Rotary spading is a good method for incorporating lime to a depth of at least 30cm. It can take surface applied lime more than a decade to substantially increase the pH of the 20–30cm layer depending on the pH profile, lime rate applied, rainfall and soil type. Note subsoil pH testing is essential and it may be necessary to apply a higher rate of lime, if mixing it through 30cm, in order to neutralise the acidity throughout the profile down to the working depth.

Benefits of deep cultivation to ameliorate water repellent soils

Deep cultivation can have a number of benefits including:

  • improved crop establishment on moderate to severely repellent soils, although benefits can be negated if seed is sown too deep
  • improved crop vigour especially in the first year, bigger plants and with more tillers likely due to cultivation impacts on N mineralisation
  • opportunity to incorporate soil amendments
  • removal of compaction down to the working depth, although re-compaction is a high risk
  • wheat yield increases in year one have been 600 kilograms per hectare (kg/ha), on average following rotary spading some of which is a deep ripping effect
  • weed control of 60–70% with rotary spading but is more effective on wild radish than on grass weeds. Spading can stimulate grass weed germination and if these are not well controlled weed burdens can actually be worse.

Back to top

Reduce the risks and problems associated with deep cultivation

Deep cultivation can lead to:

  • wind erosion
  • sandblasting of young crops
  • loss of organic matter
  • severe re-compaction – use controlled traffic on ameliorated soils to minimise re-compaction
  • seeding too deep into soft soil – resulting in poor crop establishment
  • breaking up of crop roots and pre-exisiting preferred pathways for water entry
  • stimulated germination of grass weeds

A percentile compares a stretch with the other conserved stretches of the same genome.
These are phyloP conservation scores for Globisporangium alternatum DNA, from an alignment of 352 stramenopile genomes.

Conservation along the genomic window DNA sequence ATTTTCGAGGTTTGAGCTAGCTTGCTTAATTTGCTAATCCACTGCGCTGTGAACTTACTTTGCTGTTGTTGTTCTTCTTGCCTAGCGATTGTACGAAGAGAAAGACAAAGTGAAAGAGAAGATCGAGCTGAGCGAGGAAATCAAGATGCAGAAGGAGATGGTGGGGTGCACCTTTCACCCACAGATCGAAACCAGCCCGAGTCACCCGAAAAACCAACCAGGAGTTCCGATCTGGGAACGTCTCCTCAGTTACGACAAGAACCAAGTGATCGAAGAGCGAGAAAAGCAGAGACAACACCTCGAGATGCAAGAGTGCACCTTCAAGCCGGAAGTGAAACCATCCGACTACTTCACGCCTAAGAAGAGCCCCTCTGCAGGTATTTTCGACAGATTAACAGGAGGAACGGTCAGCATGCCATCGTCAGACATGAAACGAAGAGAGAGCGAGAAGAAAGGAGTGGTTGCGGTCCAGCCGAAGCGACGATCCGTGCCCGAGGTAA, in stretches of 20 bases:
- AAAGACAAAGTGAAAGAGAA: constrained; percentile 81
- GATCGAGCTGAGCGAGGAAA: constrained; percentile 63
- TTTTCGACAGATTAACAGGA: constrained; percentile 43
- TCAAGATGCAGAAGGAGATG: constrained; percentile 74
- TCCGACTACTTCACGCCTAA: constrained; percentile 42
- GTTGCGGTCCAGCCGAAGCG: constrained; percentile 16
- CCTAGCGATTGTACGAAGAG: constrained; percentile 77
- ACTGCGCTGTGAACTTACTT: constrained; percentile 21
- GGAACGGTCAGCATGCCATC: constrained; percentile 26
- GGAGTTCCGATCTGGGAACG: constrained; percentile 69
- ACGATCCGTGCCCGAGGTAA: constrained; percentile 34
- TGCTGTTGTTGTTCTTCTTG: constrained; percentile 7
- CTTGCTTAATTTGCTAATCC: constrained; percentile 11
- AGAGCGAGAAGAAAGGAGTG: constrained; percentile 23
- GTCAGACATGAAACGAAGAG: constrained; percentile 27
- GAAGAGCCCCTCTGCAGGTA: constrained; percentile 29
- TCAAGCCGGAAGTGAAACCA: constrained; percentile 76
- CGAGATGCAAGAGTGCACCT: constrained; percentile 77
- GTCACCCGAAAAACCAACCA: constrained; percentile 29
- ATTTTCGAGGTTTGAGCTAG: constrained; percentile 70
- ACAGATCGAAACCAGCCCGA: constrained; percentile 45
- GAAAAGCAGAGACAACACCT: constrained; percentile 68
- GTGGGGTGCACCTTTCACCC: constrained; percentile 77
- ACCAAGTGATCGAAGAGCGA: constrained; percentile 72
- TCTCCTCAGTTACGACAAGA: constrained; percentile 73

• increased depth of water repellent topsoil – burial of water repellent soil, especially for sands with low clay content.

Wind erosion is one of the biggest risks associated with rotary spading and deep cultivation as all the soil cover is buried. Soils should be cultivated when wet and a cover crop established immediately into wet soil to reduce the erosion risk. Spading when the subsoil is wet may allow the spades to work deeper and possibly lift more wettable subsoil to the surface.

Advantages of cultivating when the soil profile is moist to the depth of working:

  • Implements for cultivating work more effectively in moist soil: sand will mix or invert more effectively ; implements will more easily cultivate to their optimum depth.
  • There is less implement wear and reduced draft requirement. Dry soils cause more wear and strain on machinery, and require more power than working moist soils.
  • Water repellence will be less of a problem. Mixing or inverting moist water repellent soil is more effective at reducing the effect of water repellence.
  • There is increased opportunity for weed control. By the time soil is moist to the depth of working, many weeds wil have germinated, providing a good opportunity for a knockdown herbicide. The combination of knockdown and cultivation could reduce development of herbicide resistance.
  • The risk of sandblasting crops is reduced, and crops sown immediately after culitvation have better establishment conditions.

Options for timing of deep cultivation

Leave deep tillage/soil amelioration to the end of the regular seeding program. Typically by then the soil will be moist and in ideal condition for deep tillage and most of the program will have been sown in a timely manner to take advantage of the yield benefits from earlier sowing.

Deep cultivate in spring, after soil amelioration. Choose a suitable (wet) renovation year to clean a paddock, spread amendments, knockdown weeds, followed by deep tillage in spring and sowing of a cereal cover, or in some environments, a summer crop. There may be an opportunity to grow a high value break-crop in the following season to maximise returns, plus providing the  break-crop benefits to the subsequent crop.

These options can have considerable cost, and may compromise short-term returns, but they also offer more beneficial and profitable results in the longer term.

Acknowledgement

Soil water repellence research is supported by DPIRD and Grains Research and Development Corporation through DAW00244 Delivering enhanced agronomic strategies for improved crop performance on water repellent soils in Western Australia.

Contact information

Giacomo Betti
+61 (0)8 9956 8554
Tom Edwards
+61 (0)8 9083 1151
Craig Scanlan
+61 (0)8 9690 2174